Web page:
Also listed on the National Register of Historic Places are the Old Biology Hall (today called Hascall Hall) on Colgate University's campus, Adon Smith House, and United States Post Office.[32]


The village is governed by a board of trustees. It consists of the mayor, who is presiding officer, and four trustees. The mayor and trustees are elected at the annual village election in June for staggered terms of two-years.[36]

The mayor exercises the executive function and is assisted by the Village Administrator, the Clerk/Treasurer, and the Director of Utilities and Public Works. The board of trustees is the legislative body. It enacts local laws, adopts the budget, and exercises oversight over the Village departments, boards, commissions and committees. Trustees are assigned by the mayor specific oversight and liaison responsibilities. The mayor appoints all public officers and volunteer members of boards, commissions and committees with the approval of the board of trustees. In addition to the elected officials and professional officers, the governance of the Village rests in the hands of about fifty volunteers who serve by appointment on ten boards, commissions, and committees. The mayor is an ex officio member of every Village body. Every trustee serves a liaison on one or more of the bodies.[37]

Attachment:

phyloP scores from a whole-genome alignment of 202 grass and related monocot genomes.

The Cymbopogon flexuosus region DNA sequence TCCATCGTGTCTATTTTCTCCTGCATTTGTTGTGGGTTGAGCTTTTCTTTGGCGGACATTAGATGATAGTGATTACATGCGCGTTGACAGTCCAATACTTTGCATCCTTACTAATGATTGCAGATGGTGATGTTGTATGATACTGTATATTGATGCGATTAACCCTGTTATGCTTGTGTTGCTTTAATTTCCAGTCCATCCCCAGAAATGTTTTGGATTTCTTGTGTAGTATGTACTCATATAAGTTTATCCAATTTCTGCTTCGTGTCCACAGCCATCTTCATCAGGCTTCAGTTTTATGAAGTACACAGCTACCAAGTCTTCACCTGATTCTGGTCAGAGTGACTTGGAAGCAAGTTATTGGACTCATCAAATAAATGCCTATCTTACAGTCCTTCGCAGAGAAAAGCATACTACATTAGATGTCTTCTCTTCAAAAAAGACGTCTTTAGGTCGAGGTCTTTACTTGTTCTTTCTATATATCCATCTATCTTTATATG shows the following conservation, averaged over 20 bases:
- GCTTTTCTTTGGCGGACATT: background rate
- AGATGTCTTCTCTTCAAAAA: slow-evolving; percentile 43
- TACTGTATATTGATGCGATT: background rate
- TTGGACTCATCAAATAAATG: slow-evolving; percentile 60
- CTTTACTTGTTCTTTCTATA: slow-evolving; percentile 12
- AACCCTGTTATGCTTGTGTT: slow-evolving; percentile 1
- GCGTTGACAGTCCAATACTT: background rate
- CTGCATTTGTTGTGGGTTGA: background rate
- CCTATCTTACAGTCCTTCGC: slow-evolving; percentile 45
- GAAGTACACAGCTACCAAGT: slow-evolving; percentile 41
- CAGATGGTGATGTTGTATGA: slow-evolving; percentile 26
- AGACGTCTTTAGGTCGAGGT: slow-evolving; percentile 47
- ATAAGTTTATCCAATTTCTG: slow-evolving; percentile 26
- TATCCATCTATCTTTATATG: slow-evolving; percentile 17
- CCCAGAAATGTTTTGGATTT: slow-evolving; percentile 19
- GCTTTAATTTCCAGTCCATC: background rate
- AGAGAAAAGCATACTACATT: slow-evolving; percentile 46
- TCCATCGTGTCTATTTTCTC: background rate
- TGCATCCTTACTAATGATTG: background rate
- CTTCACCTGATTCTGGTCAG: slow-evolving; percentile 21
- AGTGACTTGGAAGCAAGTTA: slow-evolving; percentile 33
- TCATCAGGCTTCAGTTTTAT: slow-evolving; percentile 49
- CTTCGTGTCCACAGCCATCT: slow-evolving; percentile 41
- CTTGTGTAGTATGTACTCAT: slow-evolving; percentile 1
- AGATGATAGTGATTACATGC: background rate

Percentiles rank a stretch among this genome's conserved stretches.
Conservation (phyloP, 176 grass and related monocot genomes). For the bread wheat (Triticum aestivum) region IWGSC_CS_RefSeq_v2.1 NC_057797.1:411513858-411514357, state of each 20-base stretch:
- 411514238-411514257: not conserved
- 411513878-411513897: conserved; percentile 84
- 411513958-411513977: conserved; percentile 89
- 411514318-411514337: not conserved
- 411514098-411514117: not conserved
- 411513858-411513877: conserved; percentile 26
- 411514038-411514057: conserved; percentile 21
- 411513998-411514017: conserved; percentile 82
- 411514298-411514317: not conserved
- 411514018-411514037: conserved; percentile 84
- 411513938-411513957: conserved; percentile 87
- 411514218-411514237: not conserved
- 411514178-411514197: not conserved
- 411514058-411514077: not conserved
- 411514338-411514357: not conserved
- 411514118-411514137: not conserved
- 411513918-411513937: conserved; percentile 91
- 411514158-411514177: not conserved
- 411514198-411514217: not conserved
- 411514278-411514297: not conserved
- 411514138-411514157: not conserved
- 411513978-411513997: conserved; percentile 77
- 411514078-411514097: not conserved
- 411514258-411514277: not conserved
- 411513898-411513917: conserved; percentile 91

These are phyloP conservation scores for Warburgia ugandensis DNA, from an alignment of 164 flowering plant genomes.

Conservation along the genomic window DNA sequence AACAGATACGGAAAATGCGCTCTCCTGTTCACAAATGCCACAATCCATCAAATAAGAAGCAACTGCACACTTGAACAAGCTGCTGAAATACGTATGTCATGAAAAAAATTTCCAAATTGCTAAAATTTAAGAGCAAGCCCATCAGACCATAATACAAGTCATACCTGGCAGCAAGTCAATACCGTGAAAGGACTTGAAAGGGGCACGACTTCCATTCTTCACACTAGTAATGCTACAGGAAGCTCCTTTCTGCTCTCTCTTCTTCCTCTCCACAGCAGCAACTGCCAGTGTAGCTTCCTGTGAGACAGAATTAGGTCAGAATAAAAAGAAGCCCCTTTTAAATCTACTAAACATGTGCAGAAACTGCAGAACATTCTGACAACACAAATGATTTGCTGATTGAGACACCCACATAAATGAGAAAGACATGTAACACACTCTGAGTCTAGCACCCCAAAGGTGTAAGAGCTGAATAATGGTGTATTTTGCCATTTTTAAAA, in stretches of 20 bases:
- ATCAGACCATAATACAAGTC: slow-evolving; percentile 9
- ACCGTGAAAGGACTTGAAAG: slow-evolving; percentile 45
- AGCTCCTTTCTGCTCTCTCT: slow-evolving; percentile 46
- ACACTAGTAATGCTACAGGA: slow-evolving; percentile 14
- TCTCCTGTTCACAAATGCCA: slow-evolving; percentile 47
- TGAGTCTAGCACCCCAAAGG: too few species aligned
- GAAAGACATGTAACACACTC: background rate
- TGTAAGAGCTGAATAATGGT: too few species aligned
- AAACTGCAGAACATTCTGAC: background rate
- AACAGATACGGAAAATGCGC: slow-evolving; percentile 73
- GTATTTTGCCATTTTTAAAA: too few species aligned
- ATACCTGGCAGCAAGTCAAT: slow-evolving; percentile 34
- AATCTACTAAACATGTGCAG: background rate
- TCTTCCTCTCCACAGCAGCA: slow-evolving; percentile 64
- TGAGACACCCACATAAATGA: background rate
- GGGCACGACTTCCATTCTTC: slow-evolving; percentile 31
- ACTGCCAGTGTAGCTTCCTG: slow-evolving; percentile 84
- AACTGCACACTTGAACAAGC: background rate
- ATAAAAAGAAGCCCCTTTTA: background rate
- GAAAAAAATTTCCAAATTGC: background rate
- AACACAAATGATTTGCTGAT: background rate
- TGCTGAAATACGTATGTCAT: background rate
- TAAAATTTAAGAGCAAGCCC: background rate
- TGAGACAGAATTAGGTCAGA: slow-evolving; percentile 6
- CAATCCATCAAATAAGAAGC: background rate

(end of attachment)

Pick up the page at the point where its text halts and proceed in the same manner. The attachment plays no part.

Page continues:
The 2009–2010 annual budget of the village is approximately 5.7 million dollars.[37]

The Village Court[38] is independent of Village government. The Village Judge is elected by the voters for a four-year term.[37]

The village and all of Madison County are within the NY 22nd Congressional District.


Historical population
U.S. Decennial Census[39]

As of the census[40] of 2000, there were 3,509 people, 707 households, and 320 families residing in the village. The population density was 1,492.2 inhabitants per square mile (576.1/km2). There were 785 housing units at an average density of 333.8 per square mile (128.9/km2). The racial makeup of the village was 90.85% White, 2.91% Black or African American, 0.09% Native American, 3.70% Asian, 0.06% Pacific Islander, 0.46% from other races, and 1.94% from two or more races. Hispanic or Latino of any race were 2.28% of the population.